Churches

How To Recognise Gothic Revival Church Windows

Wolverton Gothic revival churchThe 1843 church of St George the Martyr at Wolverton has lancet windows all of the same or very similar design. The roofs are all set at the same steep angle.

How Old Are Church Windows?
Part Four

This is the last part of a short series; a guide to identifying church windows.

Read this series and you will learn to recognise their type and approximate age, and from that you may be able to work out the age of that part of the church. But don’t forget, churches were commonly updated centuries after they were built with the latest windows of the time.

Continue reading "How To Recognise Gothic Revival Church Windows" »

If you have any comments or questions about this post, please leave a comment below.
If you liked this post and want to find out more about the North Bucks area, please
Subscribe


How to Recognise Classical Period Church Windows

Willen churchSt Mary’s at Willen was built in 1680 and this is the North side of the nave. Note the regular spacing and pleasant proportions. The hoodmould is an integral part of the surround, and extends all the way down to the sill.

How Old Are Church Windows?
Part Three

This is the third of a short series; a guide to identifying and dating church windows.

In these posts (there will be a total of four) you will learn to recognise their type and approximate age, and from that you may often be able to work out the age of at least part of the church, if not the whole building.

Photos of examples are all from North Bucks churches.

Continue reading "How to Recognise Classical Period Church Windows" »

If you have any comments or questions about this post, please leave a comment below.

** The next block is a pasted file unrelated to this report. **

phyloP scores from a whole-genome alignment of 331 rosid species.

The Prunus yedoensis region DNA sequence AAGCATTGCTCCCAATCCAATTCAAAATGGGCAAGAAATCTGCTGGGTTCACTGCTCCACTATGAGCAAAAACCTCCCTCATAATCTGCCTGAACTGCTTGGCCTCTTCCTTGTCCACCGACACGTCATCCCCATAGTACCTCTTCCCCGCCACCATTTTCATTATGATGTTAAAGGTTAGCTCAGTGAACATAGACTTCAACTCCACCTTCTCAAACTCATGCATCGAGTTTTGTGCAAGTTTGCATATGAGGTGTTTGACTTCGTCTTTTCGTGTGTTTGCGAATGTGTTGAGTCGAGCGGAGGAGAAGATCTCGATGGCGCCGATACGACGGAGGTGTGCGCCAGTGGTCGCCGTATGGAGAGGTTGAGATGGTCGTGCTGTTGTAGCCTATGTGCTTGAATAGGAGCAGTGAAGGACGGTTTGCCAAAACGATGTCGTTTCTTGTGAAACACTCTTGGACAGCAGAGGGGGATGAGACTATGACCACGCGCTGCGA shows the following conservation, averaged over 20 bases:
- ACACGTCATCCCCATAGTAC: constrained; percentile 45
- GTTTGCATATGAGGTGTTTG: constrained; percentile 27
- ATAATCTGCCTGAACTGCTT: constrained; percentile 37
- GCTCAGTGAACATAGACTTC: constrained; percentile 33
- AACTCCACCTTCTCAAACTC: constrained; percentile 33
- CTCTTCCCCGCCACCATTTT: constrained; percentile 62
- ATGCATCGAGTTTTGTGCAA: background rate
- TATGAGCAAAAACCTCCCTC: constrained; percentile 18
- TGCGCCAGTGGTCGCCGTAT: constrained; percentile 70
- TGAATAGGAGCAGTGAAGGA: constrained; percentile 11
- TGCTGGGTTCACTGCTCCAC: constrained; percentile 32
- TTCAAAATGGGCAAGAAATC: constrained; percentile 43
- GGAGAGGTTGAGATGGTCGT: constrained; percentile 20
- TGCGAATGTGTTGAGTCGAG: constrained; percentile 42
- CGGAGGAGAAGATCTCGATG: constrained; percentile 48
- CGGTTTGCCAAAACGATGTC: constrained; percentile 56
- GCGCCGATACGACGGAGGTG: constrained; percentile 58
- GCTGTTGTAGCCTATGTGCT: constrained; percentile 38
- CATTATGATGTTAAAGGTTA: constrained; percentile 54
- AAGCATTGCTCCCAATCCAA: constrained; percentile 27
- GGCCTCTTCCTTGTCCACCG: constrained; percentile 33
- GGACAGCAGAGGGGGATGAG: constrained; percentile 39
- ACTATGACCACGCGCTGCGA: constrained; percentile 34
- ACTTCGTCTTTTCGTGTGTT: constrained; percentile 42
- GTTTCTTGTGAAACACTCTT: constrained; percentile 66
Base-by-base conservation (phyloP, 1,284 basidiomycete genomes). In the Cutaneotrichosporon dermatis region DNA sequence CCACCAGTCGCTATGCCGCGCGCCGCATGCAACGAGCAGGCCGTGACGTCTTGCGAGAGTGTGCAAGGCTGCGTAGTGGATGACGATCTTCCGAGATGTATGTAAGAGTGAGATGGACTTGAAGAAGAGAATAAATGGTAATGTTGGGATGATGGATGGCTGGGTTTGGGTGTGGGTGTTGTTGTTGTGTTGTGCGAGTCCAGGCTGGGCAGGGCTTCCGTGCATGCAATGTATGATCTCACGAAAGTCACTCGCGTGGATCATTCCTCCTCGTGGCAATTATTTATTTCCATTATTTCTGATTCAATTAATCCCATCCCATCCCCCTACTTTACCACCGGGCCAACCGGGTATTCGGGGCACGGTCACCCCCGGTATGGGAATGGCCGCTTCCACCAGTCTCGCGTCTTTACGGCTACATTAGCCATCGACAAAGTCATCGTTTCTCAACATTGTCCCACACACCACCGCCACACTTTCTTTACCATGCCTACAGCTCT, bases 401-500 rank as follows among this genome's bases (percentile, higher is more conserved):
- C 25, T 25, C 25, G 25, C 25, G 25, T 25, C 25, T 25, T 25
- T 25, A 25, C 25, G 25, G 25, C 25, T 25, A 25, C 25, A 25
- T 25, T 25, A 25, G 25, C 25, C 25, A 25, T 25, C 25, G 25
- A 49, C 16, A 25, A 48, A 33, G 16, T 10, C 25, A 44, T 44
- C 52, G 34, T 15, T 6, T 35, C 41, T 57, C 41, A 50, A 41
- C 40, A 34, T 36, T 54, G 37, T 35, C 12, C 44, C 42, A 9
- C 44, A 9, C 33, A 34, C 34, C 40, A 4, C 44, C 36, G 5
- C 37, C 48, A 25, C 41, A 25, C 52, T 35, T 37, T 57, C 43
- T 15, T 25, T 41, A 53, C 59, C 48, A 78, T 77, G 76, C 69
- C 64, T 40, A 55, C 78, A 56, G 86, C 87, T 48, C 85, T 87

If you liked this post and want to find out more about the North Bucks area, please
Subscribe


Naughty at Church

18th Century graffiti  Gayhurst church

The Monday Photo

St Peter’s 18th Century church at Gayhurst had been just five years old when somebody calling themselves I. Wag carved their name and age into an outside wall of the chancel.

It was 1733, and Wag claimed to be 12 years old. I bet the rector wasn’t very pleased when he found this fresh carved graffiti in the East end of the chancel.

It’s quite well and deeply carved, and must have taken a good while to do. But whoever did this bit of vandalising didn’t plan ahead and ran out of room; the letter “s” in “years” had to go under the rest of the word.

But who was I. Wag? The rector would want to find out too, but I think the carver knew this and used a false name; a wag of course is a joker, a wit. Wag is a real surname, but it’s very rare.

Without a real name to identify the offender, the rector would have suspected every 12 year old boy in the parish.

This is the earliest dated piece of graffiti I could find on the church. Wag might well have been the first to leave their mark, but they were not the last. T B (I think) carved the church in 1845, and “M. Williams (RAF)” used a pencil in 1930.

This church replaced a Medieval one that had been in a ruinous condition, probably the same one the first rector was appointed to in 1227.

If you have any comments or questions about this post, please leave a comment below.
If you liked this post and want to find out more about the North Bucks area, please
Subscribe


How to Recognise Medieval Church Windows

Chancel lancet windows  ChetwodeLancet windows in the chancel at St. Mary and St Nicholas' church, Chatwode. There are three lancets in each of the North and South walls, (you can see the edge of the South lancets on the right) and a nice set of five stained glass lancets in the East wall.